Further In and Deeper Down: God’s Real Presence for our Real Fears (Gen. 46:1-47:27)
Supposedly the Mayans predicted the world was going to end this week on the 21st. So I just wanted to say it was great knowing you and see you on the other side. I don’t know if the world is going to end this week or today or next year, but I do know that for many people, end of the year often means end of the year anxiety. Sometimes it is because in January you told yourself you were supposed to clean out that closet in 2012 and it still has not been cleaned. Perhaps you thought you would be in a better place in life by the end of this year and nothing has really changed. There is disappointment. Others of us are wondering what this next year will hold and there is still so much unknown.
There is fear of the future. There is fear of failure. Some of us may lie awake at night replaying the same video over and over again in our minds about some worry we are facing; perhaps about circumstances or the future. It kills our joy and did you know that it can destroy us physically as well? It kicks God out of the picture. As Michael Pritchard says, “Fear is that little darkroom where negatives are developed.” In the Screwtape Letters, by C.S. Lewis, Screwtape (a picture of Satan) tells Wormwood, his nephew, “There is nothing like suspense and anxiety for barricading a human’s mind against the Enemy.”(The Enemy here represents God). One author says, “Fear is a magnifying glass, enlarging everything you look at. Fear takes a possible threat and blows it way out of proportion, amplifying it so it’s beyond rational thinking and overly emotional.”
The media makes it worse. They exaggerate our fears and make a profit out of it. Look at the news. The most shocking and unusual stories are the top stories of the day to get you to watch. Marketers profit of our fear too. They like to tap into “our major fears of failure, loneliness, sickness, death as well as our minor fears of being shunned, experiencing discomfort, being out of fashion or being overweight or underdeveloped. The list of possible fears is endless, as are the possible remedies – all available to those with money to spend.” Politicians tell us to fear other nations and governments. Media says, “Fear everything around you.” Doctors say, “Take this pill to kill your fear.” But all of those things actually take us further in and deeper down in our fear. God wants to take us further in and deeper down into His heart in the midst of our fears.
We are winding down our series in Genesis and through the life of Joseph. We saw Joseph going further in and deeper down into adversity, but God took Him further in and deeper down into His purposes. We saw the brothers of Joseph going further in and deeper down into hate, cruelty and guilt, but God took them further in and deeper down into His heart of grace. What about Jacob? We did a whole series called “Gripped by Grace” on him. I was done with him, but God isn’t. Jacob was going further in and deeper down into grief and today, we will look at the fear that was crippling him. He’s been traumatized by grief and been through a lot. In his old age of 130, he is still broken. Aren’t you glad that we have a God who does not give up on us, no matter how old we get?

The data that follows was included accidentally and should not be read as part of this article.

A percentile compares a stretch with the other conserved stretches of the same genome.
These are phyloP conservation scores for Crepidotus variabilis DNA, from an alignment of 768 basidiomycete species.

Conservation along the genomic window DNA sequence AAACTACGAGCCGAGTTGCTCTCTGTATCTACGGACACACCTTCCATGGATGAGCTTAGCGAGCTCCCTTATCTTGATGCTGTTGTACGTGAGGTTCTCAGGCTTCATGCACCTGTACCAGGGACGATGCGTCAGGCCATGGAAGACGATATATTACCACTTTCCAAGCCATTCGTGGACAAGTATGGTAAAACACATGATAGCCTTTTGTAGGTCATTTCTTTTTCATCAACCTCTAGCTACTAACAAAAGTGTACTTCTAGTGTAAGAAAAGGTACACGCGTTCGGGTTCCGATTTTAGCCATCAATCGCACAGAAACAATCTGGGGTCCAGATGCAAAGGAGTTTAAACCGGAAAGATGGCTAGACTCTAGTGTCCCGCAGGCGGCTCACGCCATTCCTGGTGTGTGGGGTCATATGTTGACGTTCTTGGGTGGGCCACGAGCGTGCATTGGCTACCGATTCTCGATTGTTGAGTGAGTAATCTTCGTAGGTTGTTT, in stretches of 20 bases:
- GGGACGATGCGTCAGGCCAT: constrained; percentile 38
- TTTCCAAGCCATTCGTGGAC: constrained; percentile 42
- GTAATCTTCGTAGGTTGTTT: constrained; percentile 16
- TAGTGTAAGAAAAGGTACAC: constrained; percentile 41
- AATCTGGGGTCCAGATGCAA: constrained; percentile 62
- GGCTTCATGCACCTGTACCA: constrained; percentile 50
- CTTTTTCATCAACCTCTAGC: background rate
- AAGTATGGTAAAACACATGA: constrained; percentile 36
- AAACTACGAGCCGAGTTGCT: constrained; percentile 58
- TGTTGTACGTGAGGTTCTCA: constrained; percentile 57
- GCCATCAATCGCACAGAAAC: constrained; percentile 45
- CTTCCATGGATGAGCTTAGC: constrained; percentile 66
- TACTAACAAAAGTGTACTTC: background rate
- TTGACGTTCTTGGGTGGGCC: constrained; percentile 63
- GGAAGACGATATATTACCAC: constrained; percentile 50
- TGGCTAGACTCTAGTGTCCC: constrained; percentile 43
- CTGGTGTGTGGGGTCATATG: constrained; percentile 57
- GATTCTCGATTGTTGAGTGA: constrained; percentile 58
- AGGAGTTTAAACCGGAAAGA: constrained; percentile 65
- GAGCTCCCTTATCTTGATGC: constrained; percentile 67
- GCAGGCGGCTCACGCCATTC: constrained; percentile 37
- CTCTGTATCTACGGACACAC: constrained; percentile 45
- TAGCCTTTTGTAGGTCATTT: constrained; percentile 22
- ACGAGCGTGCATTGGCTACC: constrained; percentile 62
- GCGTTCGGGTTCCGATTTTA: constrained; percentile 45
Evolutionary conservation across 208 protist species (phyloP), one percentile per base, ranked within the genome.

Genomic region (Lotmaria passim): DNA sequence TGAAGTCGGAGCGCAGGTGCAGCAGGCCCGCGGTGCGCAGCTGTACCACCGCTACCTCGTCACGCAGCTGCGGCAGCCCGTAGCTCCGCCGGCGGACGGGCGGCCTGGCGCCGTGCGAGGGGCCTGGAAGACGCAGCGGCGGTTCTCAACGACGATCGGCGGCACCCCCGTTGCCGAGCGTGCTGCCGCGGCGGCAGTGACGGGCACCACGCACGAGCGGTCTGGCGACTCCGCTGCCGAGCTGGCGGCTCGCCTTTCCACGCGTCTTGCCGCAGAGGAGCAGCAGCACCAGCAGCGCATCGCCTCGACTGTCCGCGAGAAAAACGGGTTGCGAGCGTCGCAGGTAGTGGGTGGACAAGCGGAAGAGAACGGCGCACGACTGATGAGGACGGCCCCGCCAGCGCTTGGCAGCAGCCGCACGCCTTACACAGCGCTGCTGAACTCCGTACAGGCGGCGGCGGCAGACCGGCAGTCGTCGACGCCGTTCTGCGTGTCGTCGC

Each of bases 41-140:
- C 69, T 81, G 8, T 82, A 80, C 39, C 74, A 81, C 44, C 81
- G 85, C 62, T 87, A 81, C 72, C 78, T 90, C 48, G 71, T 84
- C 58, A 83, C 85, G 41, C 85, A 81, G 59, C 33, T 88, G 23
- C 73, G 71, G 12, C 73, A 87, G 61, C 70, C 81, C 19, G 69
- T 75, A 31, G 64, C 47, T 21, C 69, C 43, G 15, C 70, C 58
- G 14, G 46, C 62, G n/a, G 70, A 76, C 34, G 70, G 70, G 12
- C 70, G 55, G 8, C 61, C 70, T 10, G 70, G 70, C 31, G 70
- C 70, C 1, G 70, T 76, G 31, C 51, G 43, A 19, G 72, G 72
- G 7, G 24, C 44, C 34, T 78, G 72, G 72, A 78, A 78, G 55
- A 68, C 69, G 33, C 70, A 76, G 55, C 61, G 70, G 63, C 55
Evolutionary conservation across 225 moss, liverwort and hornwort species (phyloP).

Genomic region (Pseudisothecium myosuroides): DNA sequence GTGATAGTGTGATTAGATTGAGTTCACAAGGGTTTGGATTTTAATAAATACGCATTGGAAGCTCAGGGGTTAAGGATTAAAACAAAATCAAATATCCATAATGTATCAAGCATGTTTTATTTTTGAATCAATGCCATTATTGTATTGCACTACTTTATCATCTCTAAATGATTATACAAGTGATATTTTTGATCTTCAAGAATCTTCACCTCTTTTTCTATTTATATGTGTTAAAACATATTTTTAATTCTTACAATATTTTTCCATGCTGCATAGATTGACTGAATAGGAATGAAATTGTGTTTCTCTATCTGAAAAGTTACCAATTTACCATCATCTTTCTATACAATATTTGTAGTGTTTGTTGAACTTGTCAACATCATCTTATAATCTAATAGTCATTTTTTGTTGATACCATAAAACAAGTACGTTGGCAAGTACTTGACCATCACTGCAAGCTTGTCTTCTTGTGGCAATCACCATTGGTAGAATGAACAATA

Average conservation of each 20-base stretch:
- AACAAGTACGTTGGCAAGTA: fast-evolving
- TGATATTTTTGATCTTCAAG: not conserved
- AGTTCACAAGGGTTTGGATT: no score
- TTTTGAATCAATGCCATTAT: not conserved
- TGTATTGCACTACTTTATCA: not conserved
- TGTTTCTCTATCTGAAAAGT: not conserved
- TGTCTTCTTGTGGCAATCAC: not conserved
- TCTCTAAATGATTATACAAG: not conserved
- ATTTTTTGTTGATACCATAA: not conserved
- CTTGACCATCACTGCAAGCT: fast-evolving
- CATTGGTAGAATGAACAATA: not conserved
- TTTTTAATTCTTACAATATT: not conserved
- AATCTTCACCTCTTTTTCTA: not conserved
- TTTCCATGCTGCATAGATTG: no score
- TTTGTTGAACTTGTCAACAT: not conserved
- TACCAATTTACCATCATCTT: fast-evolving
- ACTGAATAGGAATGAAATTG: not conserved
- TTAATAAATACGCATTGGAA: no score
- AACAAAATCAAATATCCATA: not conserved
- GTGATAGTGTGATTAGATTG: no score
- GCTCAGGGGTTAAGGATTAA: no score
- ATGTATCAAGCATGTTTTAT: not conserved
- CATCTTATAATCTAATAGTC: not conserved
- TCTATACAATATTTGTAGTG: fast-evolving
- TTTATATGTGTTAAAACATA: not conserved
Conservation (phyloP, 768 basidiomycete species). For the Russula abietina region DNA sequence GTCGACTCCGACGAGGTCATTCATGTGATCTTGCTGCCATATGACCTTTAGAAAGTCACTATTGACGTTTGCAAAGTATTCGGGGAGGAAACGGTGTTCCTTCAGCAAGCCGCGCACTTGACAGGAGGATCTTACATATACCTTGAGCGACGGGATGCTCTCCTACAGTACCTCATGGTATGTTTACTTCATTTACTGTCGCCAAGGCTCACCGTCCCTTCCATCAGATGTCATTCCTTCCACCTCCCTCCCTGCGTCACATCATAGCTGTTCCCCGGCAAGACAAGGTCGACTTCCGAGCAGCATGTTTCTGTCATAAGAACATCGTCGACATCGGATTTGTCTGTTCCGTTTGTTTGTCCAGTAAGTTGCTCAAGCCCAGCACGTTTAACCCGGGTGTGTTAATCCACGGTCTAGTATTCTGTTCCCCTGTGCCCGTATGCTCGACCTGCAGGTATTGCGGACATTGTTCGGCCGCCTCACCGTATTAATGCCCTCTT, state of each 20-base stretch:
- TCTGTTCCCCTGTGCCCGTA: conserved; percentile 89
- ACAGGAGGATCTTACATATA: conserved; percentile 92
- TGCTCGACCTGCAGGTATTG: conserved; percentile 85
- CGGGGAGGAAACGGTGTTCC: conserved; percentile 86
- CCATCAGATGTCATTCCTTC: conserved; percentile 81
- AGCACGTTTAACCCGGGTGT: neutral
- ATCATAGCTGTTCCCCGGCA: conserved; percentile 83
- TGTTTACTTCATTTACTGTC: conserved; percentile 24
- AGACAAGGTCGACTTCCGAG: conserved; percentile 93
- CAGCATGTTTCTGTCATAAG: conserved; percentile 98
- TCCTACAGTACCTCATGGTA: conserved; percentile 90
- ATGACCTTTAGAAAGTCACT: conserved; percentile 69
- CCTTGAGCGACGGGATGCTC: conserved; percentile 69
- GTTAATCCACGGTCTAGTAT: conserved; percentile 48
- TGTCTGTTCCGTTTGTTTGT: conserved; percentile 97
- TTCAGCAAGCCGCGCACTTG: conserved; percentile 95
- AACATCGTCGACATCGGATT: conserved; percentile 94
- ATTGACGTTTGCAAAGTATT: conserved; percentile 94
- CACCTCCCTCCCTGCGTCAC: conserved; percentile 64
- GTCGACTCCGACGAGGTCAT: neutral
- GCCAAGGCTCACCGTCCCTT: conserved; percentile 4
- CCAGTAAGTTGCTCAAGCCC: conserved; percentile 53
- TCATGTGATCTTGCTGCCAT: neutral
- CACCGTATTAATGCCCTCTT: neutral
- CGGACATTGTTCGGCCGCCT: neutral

But Jacob is going to get rocked again. He is going to have to move his entire family to another land. For a good part of his life, he was running. He finally settles down, only for God to say, “Time to go. Again.” This goes against everything he has learned all of his life. You can be sure he is full of fear. How is this going to work? God I thought you were leading me one way and now you are changing things around? You know that old people and change don’t mix right God? Lots of unknowns. Lots of fear. Lots of transition. If that is like you today, hear the word of the Lord. Let’s start with this:
I. The anatomy of fear (Gen. 46:1-27)
Last time, we saw that God’s fatherly and loving discipline brings Joseph and his brothers together finally (Gen. 45:1-15). They have reconciled. Joseph knows from his dream that his whole family is to be with him in Egypt. Pharaoh hears about this and promises Joseph and his family a good place to live in Egypt, since the famine is going to plague the area for five more years. So Joseph sends the brothers back to bring back the entire family to Egypt, especially his father (Gen. 45:16-24).
When Jacob, after believing for 22 years that his son was dead, hears that in fact he was alive all this time, he almost has a heart attack. It seems like he didn’t believe them. Every time these brothers leave Egypt and something crazy happens. He doesn’t know who or what to trust anymore (Gen. 45:25-26). But finally he sees that all of this stuff they brought back proved that they were not lying and then all he can think about it is seeing Joseph again (Gen. 45:27-28). He doesn’t know how much longer he will live, so he makes a hasty, impulsive decision to leave.
It seems as though he didn’t think through all the implications of this move just yet. Everyone is told to pack up. This is no picnic. There were at least seventy persons: men, women, and little children, as well as flocks and herds. And they go on this journey. Remember the old Jacob was a grabber. If he wanted something, he would go and take it stepping over anyone who got in his way. But he has matured, because the moment they get to Beersheba, which is the end of the Promised Land, he stops to worship. Why? Well it was the place whee